NYU Diaries: Dispatch from Los Angeles
Written by Bwog Staff
The past week was also NYU’s spring break, and our downtown diarist found himself on a cross-country sojourn to the City of Angels. He has since returned eastward with harrowing and enlightening tales of Southern California.
Probably we should all move to California. Not for the sun or a chance in Hollywood—if we wanted clear skies and hope we wouldn’t have come to New York—but for LA’s impossible size. To the students of NYU and Columbia, this unabashedly fake paradise could offer a dose of honesty. The city is hideous, yes, and any beauty or culture it may have had in the 1950s has been eaten away by the smog and covered up by plastic surgery. But its landscape of strip malls and concrete, punctuated almost ironically by the occasional bunch of palms, is infinite in a way that Manhattan isn’t.
It’s not so much a metropolis as a collection of medium sized cities, each washed out in its own way. Between the traffic and the town’s size it takes forever to get anywhere, but as consolation most of the places one goes are as dull as sitting in the car. Hurrying is impossible, keeping the youth of the city from pretending that racing down the steps of the subway is the same as being an embattled hustler.
The atmosphere of New York—that vaunted “energy” that is so often written about—gives ordinary young people an excuse to feel tough. At home in Nashville for break, reminiscing about Rubulad and the terrors of gentrification lets the speaker build himself into something he isn’t—something better than his home town—to feel tough even if those listening smell fraud. Living in a town that is comfortable with the banal would strip us of that privelege, forcing us to define ourselves as something beyond the city where we live.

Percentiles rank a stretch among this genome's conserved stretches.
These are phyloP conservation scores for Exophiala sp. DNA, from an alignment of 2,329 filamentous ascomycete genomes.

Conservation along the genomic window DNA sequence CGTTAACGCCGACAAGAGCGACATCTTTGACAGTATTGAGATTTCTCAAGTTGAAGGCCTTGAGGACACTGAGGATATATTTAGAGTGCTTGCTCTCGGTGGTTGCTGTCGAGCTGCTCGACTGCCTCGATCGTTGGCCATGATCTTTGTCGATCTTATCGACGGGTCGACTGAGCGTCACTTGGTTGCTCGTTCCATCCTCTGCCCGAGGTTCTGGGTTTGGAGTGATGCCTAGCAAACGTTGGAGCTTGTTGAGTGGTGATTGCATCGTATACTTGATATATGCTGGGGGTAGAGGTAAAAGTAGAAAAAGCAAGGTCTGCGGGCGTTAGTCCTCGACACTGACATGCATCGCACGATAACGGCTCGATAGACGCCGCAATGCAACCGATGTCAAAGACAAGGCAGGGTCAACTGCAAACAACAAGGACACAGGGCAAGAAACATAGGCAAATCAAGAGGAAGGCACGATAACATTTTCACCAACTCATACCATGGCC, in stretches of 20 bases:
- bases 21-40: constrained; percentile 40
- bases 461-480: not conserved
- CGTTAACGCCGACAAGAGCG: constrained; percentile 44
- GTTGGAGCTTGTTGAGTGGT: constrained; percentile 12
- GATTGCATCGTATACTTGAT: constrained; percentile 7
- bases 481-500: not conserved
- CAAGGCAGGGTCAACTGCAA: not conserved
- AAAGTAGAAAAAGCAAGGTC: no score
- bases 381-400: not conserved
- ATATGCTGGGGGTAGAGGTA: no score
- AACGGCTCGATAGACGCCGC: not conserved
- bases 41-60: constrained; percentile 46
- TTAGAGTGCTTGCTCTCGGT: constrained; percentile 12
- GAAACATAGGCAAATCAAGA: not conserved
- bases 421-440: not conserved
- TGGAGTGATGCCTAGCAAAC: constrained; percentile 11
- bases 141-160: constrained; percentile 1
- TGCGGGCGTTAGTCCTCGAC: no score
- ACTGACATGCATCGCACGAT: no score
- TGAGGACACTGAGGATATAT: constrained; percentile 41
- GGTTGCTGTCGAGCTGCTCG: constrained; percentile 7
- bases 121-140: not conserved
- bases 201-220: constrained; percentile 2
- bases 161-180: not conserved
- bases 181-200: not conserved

It’s easy to hate Los Angeles because the people here are so keen to relax. Good God, they tan! They have A/C! They wear velour! How can they stand being so content?! Recent arrivals to New York are nostalgic for the danger of the late 70s and early 90s, when life and rent were both cheap, and LA is considered the opposite of that tough-as-nails fantasy. But the problem with living in Manhattan and loathing Los Angeles from across the country is that living in LA would be ugly and withering in a way we only pretend New York to be. From the dry canals to the overblown mansions of the hills, it’s a wonderful city in which to be truly miserable.
Anything cool in New York is quickly written off: first as tired, then as predictable, and finally a tourist trap. Los Angeles, meanwhile, is overflowing. There’s so much shit here, from ugly restaurants to half-dead bars, that some of it must be cool and much of it must be undiscovered. If you want to hate what’s around you, if you want to be left alone, there’s no better place than LA, which is as much desert as oasis. And there’s nothing over two stories, so there’s never anything towering between you and the sun.
– W.M. Akers